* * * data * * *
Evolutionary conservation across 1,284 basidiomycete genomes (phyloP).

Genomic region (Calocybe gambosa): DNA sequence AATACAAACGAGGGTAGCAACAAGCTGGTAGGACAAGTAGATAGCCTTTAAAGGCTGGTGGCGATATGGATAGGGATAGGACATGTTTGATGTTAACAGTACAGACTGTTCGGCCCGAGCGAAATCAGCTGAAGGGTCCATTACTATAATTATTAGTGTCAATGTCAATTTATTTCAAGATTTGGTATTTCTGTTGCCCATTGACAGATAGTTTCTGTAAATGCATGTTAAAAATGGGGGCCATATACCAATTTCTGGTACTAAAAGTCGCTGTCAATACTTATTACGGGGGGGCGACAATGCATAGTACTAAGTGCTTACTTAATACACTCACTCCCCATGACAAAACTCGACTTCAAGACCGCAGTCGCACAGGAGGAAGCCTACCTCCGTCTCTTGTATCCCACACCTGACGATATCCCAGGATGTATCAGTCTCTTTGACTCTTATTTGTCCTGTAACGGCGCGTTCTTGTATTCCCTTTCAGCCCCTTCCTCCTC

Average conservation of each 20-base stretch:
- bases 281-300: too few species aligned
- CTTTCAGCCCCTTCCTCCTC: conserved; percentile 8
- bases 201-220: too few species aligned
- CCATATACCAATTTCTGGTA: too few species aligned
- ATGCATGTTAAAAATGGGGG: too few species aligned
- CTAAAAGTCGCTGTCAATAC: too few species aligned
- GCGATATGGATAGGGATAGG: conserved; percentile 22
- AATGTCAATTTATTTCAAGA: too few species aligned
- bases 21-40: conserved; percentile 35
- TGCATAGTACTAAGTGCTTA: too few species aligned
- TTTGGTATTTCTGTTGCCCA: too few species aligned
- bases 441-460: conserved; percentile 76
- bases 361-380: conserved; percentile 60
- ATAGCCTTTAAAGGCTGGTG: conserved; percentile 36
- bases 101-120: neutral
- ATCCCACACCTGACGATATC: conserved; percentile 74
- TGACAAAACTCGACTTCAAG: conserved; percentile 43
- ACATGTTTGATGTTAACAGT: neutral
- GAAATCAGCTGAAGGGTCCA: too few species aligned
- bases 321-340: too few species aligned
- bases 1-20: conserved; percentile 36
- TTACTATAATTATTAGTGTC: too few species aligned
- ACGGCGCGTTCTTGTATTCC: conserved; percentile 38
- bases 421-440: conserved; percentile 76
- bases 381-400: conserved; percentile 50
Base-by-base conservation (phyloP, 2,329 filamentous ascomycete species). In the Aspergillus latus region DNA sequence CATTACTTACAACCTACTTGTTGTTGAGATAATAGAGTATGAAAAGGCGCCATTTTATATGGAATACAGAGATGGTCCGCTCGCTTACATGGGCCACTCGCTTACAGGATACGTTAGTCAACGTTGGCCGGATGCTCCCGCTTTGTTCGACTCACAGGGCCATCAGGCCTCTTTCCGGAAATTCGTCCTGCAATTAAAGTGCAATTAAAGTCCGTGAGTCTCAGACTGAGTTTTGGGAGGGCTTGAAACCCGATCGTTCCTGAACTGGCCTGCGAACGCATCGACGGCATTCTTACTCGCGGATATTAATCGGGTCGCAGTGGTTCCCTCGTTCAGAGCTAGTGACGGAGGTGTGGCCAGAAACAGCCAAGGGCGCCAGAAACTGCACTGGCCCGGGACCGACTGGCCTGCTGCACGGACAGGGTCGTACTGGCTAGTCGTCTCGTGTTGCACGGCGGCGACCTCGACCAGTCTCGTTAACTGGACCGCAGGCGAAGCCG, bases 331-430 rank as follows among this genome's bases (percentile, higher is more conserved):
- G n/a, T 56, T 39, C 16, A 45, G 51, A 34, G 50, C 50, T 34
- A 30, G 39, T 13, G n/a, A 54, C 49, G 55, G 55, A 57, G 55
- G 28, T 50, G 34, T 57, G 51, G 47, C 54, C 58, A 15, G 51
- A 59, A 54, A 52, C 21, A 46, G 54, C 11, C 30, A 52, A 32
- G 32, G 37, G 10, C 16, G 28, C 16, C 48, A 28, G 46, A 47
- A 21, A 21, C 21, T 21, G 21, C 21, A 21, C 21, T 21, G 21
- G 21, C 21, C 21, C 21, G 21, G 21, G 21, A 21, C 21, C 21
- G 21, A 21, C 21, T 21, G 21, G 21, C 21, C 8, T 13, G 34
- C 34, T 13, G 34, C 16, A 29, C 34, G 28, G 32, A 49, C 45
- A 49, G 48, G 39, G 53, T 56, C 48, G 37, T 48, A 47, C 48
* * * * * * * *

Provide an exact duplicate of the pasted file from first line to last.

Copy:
Evolutionary conservation across 1,284 basidiomycete genomes (phyloP).

Genomic region (Calocybe gambosa): DNA sequence AATACAAACGAGGGTAGCAACAAGCTGGTAGGACAAGTAGATAGCCTTTAAAGGCTGGTGGCGATATGGATAGGGATAGGACATGTTTGATGTTAACAGTACAGACTGTTCGGCCCGAGCGAAATCAGCTGAAGGGTCCATTACTATAATTATTAGTGTCAATGTCAATTTATTTCAAGATTTGGTATTTCTGTTGCCCATTGACAGATAGTTTCTGTAAATGCATGTTAAAAATGGGGGCCATATACCAATTTCTGGTACTAAAAGTCGCTGTCAATACTTATTACGGGGGGGCGACAATGCATAGTACTAAGTGCTTACTTAATACACTCACTCCCCATGACAAAACTCGACTTCAAGACCGCAGTCGCACAGGAGGAAGCCTACCTCCGTCTCTTGTATCCCACACCTGACGATATCCCAGGATGTATCAGTCTCTTTGACTCTTATTTGTCCTGTAACGGCGCGTTCTTGTATTCCCTTTCAGCCCCTTCCTCCTC

Average conservation of each 20-base stretch:
- bases 281-300: too few species aligned
- CTTTCAGCCCCTTCCTCCTC: conserved; percentile 8
- bases 201-220: too few species aligned
- CCATATACCAATTTCTGGTA: too few species aligned
- ATGCATGTTAAAAATGGGGG: too few species aligned
- CTAAAAGTCGCTGTCAATAC: too few species aligned
- GCGATATGGATAGGGATAGG: conserved; percentile 22
- AATGTCAATTTATTTCAAGA: too few species aligned
- bases 21-40: conserved; percentile 35
- TGCATAGTACTAAGTGCTTA: too few species aligned
- TTTGGTATTTCTGTTGCCCA: too few species aligned
- bases 441-460: conserved; percentile 76
- bases 361-380: conserved; percentile 60
- ATAGCCTTTAAAGGCTGGTG: conserved; percentile 36
- bases 101-120: neutral
- ATCCCACACCTGACGATATC: conserved; percentile 74
- TGACAAAACTCGACTTCAAG: conserved; percentile 43
- ACATGTTTGATGTTAACAGT: neutral
- GAAATCAGCTGAAGGGTCCA: too few species aligned
- bases 321-340: too few species aligned
- bases 1-20: conserved; percentile 36
- TTACTATAATTATTAGTGTC: too few species aligned
- ACGGCGCGTTCTTGTATTCC: conserved; percentile 38
- bases 421-440: conserved; percentile 76
- bases 381-400: conserved; percentile 50
Base-by-base conservation (phyloP, 2,329 filamentous ascomycete species). In the Aspergillus latus region DNA sequence CATTACTTACAACCTACTTGTTGTTGAGATAATAGAGTATGAAAAGGCGCCATTTTATATGGAATACAGAGATGGTCCGCTCGCTTACATGGGCCACTCGCTTACAGGATACGTTAGTCAACGTTGGCCGGATGCTCCCGCTTTGTTCGACTCACAGGGCCATCAGGCCTCTTTCCGGAAATTCGTCCTGCAATTAAAGTGCAATTAAAGTCCGTGAGTCTCAGACTGAGTTTTGGGAGGGCTTGAAACCCGATCGTTCCTGAACTGGCCTGCGAACGCATCGACGGCATTCTTACTCGCGGATATTAATCGGGTCGCAGTGGTTCCCTCGTTCAGAGCTAGTGACGGAGGTGTGGCCAGAAACAGCCAAGGGCGCCAGAAACTGCACTGGCCCGGGACCGACTGGCCTGCTGCACGGACAGGGTCGTACTGGCTAGTCGTCTCGTGTTGCACGGCGGCGACCTCGACCAGTCTCGTTAACTGGACCGCAGGCGAAGCCG, bases 331-430 rank as follows among this genome's bases (percentile, higher is more conserved):
- G n/a, T 56, T 39, C 16, A 45, G 51, A 34, G 50, C 50, T 34
- A 30, G 39, T 13, G n/a, A 54, C 49, G 55, G 55, A 57, G 55
- G 28, T 50, G 34, T 57, G 51, G 47, C 54, C 58, A 15, G 51
- A 59, A 54, A 52, C 21, A 46, G 54, C 11, C 30, A 52, A 32
- G 32, G 37, G 10, C 16, G 28, C 16, C 48, A 28, G 46, A 47
- A 21, A 21, C 21, T 21, G 21, C 21, A 21, C 21, T 21, G 21
- G 21, C 21, C 21, C 21, G 21, G 21, G 21, A 21, C 21, C 21
- G 21, A 21, C 21, T 21, G 21, G 21, C 21, C 8, T 13, G 34
- C 34, T 13, G 34, C 16, A 29, C 34, G 28, G 32, A 49, C 45
- A 49, G 48, G 39, G 53, T 56, C 48, G 37, T 48, A 47, C 48